I used to work at an AutoZone when I was in college. I really liked working on my car (at the time, a Ford Taurus SHO, which I loved), and AutoZone gave me the ability to earn a little extra cash while learning a little more about cars, and by extension, a little more about tools and parts. Pretty much every part or tool we sold had several “grades”, which correlated with price and warranty. For example: the Gold battery wasn’t really any different than the Value battery, but it was more expensive, because it had a 7 year warranty vs a 3 year one. I’m sure some extra work went into quality assurance for those gold batteries, but they came off the same assembly line. They were functionally the same.
One of the biggest things I learned at AutoZone was a philosophy on tool purchases. Most people would come in and buy the most expensive tool or part they could afford, because they wanted to make sure that they had the highest quality available. These people wasted a lot of money: they would probably only ever use that torque wrench a handful of times. They’d be trading in their car 4 years before that battery warranty ran out.
That’s not everyone: some people are home mechanics and use these tools until they break. Some people keep their cars for 15 years, and that warranty makes sense. For those people, it made sense to pay the higher prices. But it’s also hard to know which group you fall in! Every tool has a different use case: even if you work on your car for 20 years you might never need a ball joint remover again. So how do you figure out what to buy?
The smartest mechanics figured it out: Buy the cheapest tool you can, and then when it wears out, buy the most expensive one you can afford. This allows you to test your usage before sinking a bunch of money into something you don’t need. But once that tool wears out, now you know you’re going to be using this thing quite a bit, and you should opt for quality.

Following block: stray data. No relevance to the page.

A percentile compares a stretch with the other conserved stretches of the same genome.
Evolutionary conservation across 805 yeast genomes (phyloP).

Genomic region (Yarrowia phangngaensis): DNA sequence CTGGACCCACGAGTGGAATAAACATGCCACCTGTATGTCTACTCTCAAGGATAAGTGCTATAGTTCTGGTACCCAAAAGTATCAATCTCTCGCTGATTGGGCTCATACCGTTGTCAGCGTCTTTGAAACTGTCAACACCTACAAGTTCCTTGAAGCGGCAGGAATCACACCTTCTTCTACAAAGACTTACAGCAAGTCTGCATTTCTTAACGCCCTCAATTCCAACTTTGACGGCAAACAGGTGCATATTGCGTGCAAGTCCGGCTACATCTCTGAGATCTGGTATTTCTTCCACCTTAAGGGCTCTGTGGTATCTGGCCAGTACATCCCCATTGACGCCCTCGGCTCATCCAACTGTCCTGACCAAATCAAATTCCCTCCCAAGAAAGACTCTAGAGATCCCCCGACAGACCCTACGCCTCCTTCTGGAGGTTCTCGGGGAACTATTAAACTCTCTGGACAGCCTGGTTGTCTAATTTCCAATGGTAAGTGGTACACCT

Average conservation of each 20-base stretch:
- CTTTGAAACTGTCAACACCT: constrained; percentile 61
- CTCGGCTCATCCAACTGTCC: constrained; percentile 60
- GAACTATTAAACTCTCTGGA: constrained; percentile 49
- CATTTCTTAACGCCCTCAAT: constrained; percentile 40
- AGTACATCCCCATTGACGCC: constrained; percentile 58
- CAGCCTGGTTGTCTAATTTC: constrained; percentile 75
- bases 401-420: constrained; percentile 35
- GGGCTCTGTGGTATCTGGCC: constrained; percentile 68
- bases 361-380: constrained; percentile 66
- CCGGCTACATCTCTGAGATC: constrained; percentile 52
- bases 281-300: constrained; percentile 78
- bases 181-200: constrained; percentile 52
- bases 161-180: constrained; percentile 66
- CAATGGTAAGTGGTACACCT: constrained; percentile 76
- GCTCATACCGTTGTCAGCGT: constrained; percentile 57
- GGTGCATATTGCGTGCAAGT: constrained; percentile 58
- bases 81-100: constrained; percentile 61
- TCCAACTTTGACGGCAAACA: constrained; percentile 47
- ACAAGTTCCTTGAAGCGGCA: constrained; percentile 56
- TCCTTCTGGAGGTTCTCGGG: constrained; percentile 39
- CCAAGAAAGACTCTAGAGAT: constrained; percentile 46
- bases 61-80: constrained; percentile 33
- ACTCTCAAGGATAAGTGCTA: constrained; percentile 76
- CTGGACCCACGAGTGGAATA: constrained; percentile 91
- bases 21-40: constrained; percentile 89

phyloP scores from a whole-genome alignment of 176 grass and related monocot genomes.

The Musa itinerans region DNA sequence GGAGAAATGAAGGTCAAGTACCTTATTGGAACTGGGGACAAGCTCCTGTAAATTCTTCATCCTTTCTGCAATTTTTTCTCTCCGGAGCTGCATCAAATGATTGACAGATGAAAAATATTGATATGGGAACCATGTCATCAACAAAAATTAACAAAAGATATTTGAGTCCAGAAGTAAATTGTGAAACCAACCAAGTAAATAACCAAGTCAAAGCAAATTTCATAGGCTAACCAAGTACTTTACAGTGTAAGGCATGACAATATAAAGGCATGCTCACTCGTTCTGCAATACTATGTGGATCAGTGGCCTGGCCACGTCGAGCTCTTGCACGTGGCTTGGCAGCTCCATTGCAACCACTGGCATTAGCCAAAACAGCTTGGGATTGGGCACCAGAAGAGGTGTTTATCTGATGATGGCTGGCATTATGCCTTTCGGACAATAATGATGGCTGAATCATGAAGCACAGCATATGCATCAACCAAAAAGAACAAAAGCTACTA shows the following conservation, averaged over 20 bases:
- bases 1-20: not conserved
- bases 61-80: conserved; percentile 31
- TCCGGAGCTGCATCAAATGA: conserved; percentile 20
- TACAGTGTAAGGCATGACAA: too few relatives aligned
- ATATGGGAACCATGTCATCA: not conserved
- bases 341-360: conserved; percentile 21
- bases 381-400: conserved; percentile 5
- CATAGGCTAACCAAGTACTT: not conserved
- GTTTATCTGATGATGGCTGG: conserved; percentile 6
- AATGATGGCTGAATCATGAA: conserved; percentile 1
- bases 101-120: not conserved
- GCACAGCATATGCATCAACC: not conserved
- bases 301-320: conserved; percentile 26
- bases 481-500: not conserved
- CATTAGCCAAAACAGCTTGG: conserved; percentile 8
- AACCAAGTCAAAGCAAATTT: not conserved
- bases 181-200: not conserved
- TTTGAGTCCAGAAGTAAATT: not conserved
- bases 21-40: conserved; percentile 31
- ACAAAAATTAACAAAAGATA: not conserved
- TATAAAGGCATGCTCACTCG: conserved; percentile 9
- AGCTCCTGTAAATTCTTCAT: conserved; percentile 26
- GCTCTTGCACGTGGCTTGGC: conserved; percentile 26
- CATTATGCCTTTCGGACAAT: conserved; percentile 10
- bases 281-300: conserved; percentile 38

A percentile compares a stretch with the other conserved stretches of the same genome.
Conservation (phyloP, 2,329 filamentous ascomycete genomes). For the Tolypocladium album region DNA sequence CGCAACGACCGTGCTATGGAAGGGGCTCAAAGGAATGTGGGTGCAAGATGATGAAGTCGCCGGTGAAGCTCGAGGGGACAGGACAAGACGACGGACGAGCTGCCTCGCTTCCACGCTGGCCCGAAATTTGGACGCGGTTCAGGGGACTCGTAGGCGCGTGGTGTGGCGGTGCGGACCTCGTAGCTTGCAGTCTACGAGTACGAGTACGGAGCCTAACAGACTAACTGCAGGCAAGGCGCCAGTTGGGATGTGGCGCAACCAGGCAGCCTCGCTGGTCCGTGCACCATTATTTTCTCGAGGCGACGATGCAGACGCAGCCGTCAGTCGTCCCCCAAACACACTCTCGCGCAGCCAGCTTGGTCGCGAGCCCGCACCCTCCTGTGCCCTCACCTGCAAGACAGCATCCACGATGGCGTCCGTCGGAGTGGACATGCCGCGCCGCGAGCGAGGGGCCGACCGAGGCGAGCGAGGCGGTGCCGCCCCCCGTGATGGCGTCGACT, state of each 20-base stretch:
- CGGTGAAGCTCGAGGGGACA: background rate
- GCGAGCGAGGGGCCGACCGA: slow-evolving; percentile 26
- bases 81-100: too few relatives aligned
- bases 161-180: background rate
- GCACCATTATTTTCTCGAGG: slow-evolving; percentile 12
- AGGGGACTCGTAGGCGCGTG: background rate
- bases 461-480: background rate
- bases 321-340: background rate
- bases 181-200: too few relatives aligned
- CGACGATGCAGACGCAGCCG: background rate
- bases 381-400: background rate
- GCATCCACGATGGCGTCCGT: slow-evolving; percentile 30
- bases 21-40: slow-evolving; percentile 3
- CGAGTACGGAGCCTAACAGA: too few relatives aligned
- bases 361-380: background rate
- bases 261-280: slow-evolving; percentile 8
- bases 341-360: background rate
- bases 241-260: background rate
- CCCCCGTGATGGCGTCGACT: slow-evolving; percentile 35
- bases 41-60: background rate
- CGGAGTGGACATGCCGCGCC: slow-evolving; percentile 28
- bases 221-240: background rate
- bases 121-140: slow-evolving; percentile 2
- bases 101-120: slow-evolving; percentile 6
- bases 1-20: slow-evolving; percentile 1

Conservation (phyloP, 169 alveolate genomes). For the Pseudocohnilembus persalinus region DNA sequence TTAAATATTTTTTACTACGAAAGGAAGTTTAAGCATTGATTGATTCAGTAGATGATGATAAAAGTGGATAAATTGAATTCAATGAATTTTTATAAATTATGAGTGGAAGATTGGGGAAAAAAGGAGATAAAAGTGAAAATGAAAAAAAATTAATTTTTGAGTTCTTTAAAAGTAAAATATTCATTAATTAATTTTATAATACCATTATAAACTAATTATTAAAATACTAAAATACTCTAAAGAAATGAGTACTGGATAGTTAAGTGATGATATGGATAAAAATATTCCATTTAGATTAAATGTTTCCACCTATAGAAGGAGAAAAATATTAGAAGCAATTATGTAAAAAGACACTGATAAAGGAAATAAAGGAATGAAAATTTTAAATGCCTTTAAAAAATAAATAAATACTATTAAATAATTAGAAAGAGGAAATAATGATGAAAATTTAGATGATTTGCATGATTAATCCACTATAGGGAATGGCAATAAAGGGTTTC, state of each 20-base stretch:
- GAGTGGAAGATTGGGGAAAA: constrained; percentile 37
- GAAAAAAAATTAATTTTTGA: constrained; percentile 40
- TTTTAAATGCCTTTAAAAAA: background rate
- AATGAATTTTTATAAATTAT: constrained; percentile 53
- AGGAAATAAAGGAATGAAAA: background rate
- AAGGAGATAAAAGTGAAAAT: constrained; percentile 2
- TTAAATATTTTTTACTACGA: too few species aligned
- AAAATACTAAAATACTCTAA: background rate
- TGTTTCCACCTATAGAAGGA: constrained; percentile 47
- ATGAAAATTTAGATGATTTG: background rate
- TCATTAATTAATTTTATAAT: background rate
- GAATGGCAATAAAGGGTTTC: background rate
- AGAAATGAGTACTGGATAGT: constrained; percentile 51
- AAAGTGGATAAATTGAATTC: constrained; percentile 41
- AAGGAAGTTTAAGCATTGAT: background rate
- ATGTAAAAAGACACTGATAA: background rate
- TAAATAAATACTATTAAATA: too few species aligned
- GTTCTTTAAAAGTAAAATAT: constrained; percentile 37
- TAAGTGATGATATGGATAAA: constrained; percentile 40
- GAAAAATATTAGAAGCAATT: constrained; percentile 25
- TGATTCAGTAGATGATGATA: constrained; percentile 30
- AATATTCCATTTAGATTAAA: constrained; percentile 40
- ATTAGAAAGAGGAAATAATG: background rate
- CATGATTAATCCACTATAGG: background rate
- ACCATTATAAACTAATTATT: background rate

We as software engineers (and especially software engineers who read blogs about software engineering, thanks for your patronage) tend to harp about wanting quality. That means a lot of different things to different people, but it generally boils down to spending a lot of extra time on design, reviews, build processes, full unit test coverage, requirements gathering, and other quality assurance pieces that ensure that we’re writing the absolute best piece of software that we can muster. But all that stuff costs us time, which costs a lot of money. As software engineers, we need to remember that we’re not really writing novels here; software is, at the end of the day, a tool. And since we make tools, I think we can take my auto parts philosophy to heart here.
Think About What You Need, Not What You Want To Write
Say we’re API developers, and we’re given a requirement to write a new set of crud endpoints that manipulate a table of widgets in a SQL database. And lets say our codebase is in Laravel, and this is an internal-only client: the only consumer is a team from the other side of the hall. They use this API to make sure we have enough widget supply for our co-workers to decorate their desks.